Sunday, October 24, 2010

Yoga and meditation at the beach

Yoga at the beach

Photo above: Pavlina wearing G-strings tries to calm her nerves and soul sitting next to the waves, practicing Yoga at the beach.

Pinagbuyutan Private Beach

Pinagbuyutan Private Beach: a young woman, wearing a blue thong, sitting on a beach and practicing Yoga

Anyone can find any number of articles on the history of bikini that invariably leads to all kinds of underwear, lingerie, swimsuits, bathing suits, etc. But these articles and historical write-ups are rather speculative, as they are written later than the periods of their origin and hence speculative and contradictory. Hence, the origin of the term G-string is also obscure.

According to some accounts, since the beginning of the 19th century, the term ‘geestring’ referred to the string which held the loincloth of Native Americans (American Indians), and later it referred to the narrow loincloth itself. But interestingly, or by coincidence, it structurally is the same as the G-strings (Konaan or Konakam) traditionally worn by the Indian men of the Indian subcontinent, especially Southern parts of India.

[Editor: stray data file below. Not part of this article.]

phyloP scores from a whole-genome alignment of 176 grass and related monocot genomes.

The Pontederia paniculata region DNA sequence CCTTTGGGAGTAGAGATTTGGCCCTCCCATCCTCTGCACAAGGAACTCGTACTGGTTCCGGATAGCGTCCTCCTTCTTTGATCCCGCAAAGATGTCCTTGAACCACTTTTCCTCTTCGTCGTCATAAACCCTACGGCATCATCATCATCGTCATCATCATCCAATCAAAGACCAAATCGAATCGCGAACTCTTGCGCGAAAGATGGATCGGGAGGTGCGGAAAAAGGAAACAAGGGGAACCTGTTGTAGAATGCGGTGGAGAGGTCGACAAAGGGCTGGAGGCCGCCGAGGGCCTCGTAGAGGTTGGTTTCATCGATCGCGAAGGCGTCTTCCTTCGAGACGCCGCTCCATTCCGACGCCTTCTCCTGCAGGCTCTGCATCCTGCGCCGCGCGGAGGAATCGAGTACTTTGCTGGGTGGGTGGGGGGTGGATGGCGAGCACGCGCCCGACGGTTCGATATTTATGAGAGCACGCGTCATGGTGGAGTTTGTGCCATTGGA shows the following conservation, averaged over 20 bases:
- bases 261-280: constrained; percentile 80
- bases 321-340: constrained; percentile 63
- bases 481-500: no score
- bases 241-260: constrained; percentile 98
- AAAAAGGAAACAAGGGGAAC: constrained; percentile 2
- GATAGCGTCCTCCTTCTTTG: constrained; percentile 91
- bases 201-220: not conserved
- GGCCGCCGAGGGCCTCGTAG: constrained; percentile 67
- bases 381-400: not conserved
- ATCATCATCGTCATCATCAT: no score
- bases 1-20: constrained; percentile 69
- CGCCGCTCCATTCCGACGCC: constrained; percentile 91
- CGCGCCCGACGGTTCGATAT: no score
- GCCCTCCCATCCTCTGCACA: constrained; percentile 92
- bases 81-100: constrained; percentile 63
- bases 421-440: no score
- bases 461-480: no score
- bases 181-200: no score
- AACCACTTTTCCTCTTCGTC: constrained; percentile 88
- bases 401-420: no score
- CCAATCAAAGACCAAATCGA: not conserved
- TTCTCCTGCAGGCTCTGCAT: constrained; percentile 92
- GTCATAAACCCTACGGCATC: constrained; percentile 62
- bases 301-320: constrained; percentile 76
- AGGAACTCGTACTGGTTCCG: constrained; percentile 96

William Safire in his ‘Ode on a G-String’ quotes the usage of the word ‘G-string’ for loincloth by Harper's Magazine 15 years after Beadle's and suggested that the magazine confused the word with the musical term G-string (the string for the G note). Safire also mentions the opinion of linguist Robert Hendrickson that G (or gee) stands for groin, which was a taboo word at these times.

It may be a reference to the period when Britain was gripped in the strangleholds of Victorian Prudery, when even showing lowest parts of the legs of women were considered obscene, indecent and antisocial. The times were worse than the restrictions existing now in some Middle East countries. And there are stories that showing or talking about legs of anything, including legs of tables were against Victorian prudery and people used to make covers for table legs so that they are not naked (read A Criminal History of Mankind by Colin Wilson).

But Edgar Rice Burroughs dressed his fictional character, Tarzan, in a G-string for the first time in his book ‘The Son of Tarzan’ (1914, chapter 26). However, Korak, son of Tarzan, used a G-string before his father Tarzan did in the same book (chapter 20).

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